I was screwed about 10 years ago when National City Bank went under -  I owned 100 shares - and was acquired by PNC for pennies on the dollar. I wound up with about $300 in the account in PNC shares to replace the National City shares.

But at least I haven't been screwed out of a pension, or major warranty work on a vehicle.

I ordered 2 x 2GB to replace the failed OCZ memory for $27 from Ebay. Gorn's Self Insurance Policy. :P

Got it. The loophole here was bankruptcy. All debts wiped, and warranties are a liability.

Discussions - Public / Warranties not honored by successor businesses?
« on: October 19, 2017, 05:59:17 PM »
I identified two bad memory modules from my computer using MemTest86. As the gang here knows, I swapped modules until I isolated the bad apples, and I also have run an overnight test with the remaining modules and they seem solid for now.

The original kit of memory was OCZ brand, purchased in late 2009 from TigerDirect. 6 modules of 2GB each, DDR3 memory. This product:

It was pricey at the time ($276). The box which I kept states clearly that there is a lifetime warranty on these items.

I contacted "OCZ Support" through their Facebook page and explained this, and they told me this:

Toshiba does not provide warranty service for the former OCZ Technology group memory modules. OCZ Technology Group stopped producing memory in 2010 and filed for bankruptcy in September of 2013.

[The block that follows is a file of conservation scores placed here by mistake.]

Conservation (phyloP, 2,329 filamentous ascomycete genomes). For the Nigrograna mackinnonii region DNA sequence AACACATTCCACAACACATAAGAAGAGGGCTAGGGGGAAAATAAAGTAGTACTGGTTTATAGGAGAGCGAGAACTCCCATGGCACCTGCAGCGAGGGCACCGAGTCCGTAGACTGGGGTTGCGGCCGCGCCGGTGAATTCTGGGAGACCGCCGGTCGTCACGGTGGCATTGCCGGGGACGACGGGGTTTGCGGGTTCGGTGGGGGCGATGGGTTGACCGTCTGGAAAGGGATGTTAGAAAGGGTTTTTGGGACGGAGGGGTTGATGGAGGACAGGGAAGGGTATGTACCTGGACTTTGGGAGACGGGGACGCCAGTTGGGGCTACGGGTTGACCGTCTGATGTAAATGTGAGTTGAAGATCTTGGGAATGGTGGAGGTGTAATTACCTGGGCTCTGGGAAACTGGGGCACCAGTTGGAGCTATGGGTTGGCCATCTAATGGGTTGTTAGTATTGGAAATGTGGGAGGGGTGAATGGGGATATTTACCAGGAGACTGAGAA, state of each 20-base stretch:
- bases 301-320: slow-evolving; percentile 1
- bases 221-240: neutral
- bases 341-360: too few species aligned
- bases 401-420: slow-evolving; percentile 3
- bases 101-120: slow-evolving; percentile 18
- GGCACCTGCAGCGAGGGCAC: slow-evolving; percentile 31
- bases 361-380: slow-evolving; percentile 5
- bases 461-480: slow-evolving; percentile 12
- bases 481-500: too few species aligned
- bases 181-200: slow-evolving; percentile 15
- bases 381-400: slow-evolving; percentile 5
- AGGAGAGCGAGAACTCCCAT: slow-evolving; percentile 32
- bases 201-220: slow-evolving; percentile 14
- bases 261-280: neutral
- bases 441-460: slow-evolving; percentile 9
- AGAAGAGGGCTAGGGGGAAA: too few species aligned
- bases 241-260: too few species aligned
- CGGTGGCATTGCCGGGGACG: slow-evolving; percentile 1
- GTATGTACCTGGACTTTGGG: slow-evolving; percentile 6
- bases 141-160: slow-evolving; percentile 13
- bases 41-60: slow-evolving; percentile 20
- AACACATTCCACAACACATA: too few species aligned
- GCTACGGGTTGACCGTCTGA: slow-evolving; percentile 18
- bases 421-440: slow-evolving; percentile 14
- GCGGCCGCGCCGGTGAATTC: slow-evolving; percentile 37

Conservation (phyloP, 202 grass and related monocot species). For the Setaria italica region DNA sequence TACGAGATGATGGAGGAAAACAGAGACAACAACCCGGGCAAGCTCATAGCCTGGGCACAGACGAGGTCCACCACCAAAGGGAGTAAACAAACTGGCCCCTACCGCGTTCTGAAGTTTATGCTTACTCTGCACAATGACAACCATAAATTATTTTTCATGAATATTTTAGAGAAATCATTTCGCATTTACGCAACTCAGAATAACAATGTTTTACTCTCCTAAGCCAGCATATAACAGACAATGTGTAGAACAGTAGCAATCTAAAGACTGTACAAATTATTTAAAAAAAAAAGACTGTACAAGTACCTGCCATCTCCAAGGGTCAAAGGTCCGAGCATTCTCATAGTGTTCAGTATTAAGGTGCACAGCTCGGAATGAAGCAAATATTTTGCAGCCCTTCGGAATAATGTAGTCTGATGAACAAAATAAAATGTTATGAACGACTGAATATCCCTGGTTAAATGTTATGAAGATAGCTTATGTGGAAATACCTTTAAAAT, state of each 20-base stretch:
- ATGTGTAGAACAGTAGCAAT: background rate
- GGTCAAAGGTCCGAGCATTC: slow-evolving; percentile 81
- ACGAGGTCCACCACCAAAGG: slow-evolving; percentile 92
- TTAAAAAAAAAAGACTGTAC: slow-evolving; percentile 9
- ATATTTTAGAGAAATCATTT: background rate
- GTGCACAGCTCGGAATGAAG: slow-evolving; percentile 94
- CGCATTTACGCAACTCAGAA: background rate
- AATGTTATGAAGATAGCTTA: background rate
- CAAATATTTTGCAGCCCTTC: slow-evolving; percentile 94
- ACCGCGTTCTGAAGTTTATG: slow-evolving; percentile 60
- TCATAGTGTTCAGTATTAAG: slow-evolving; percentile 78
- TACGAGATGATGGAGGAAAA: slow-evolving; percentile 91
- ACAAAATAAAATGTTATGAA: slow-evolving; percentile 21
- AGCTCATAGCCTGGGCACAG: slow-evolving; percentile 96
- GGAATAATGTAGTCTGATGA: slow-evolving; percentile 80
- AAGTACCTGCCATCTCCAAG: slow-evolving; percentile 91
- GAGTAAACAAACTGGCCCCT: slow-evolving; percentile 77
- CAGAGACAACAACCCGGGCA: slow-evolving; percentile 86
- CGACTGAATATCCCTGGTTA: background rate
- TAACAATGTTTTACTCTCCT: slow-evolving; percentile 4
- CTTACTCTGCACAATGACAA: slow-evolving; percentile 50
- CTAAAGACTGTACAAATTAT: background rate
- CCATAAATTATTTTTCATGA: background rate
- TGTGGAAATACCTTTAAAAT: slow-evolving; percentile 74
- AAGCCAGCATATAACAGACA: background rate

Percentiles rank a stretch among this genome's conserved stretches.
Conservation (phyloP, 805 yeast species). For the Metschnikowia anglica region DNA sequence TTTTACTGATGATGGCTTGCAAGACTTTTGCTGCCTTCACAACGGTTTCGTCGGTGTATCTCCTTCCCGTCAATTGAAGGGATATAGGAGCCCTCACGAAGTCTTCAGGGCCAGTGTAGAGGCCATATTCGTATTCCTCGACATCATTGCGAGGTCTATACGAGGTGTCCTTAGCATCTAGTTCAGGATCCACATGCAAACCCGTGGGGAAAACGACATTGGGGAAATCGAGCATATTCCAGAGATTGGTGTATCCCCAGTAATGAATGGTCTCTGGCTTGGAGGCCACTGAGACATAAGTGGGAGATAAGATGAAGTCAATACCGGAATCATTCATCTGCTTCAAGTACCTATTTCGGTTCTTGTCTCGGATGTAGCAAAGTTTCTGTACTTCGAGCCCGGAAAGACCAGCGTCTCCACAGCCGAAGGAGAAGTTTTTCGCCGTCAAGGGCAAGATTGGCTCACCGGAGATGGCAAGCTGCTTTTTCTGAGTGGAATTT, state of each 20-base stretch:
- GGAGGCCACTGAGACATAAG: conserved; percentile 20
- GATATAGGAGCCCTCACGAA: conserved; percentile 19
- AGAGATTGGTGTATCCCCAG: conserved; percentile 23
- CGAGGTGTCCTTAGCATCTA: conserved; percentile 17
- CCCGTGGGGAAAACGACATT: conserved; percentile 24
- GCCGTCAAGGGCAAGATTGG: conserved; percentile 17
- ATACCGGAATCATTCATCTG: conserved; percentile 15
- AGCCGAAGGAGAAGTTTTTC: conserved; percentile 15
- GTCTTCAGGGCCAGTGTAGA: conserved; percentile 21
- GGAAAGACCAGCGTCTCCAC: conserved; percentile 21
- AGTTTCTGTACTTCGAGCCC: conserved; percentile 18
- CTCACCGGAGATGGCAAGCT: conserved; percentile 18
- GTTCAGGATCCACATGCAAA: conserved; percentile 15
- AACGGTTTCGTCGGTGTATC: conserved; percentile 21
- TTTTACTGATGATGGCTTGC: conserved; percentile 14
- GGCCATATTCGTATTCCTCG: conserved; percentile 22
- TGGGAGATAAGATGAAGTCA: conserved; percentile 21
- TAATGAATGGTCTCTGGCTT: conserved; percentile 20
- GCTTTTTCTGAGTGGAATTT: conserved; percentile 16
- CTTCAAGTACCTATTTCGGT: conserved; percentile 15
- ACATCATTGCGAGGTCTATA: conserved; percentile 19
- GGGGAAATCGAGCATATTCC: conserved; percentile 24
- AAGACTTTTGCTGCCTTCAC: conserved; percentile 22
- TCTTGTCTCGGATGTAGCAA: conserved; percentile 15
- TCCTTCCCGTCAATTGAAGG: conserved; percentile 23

Toshiba is unable to provide any warranty support for the following legacy and end of life “OCZ Technology” products that were discontinued. Toshiba is also unable to provide any warranty support for all discontinued non-SSD category products including DRAM memory, USB drives, Power Supplies, DIY notebooks and peripherals.

I’m sorry for not being able to help you with this case.
Please let me know if you have any other questions

I think that's quite fucked. But it raises an interesting question. Don't businesses that are acquired wind up with ALL of the assets AND, AND, AND debts of the acquired business?

Well, I Googled and found this. This explains it. Yeah, the warranty is fucked (lost).

Now, I'm not out much because tech stuff depreciates like crazy. Still, it's quite unethical IMO even if legal.


IT is closer to a sales role today. So you kind of covered it in your first list.

You have to persuade, sell, and defend your own value as well as the value and importance of whatever it is you're trying to do on the job.

Nobody will leave you alone to just do your f***ing job today except in isolated circumstances.

I did a google search for fields with the most depression, expecting to find IT up at the top.

Nope.  The worst jobs require dealing with people, as in personal care, social work, sales, financial advisers.   This seems right.  Software can be frustrating and tedious, but at least it's logical even when a program is doing the wrong thing.  Human minds, OTOH, are often bizarre and illogical to the point of acting the opposite of what you expect.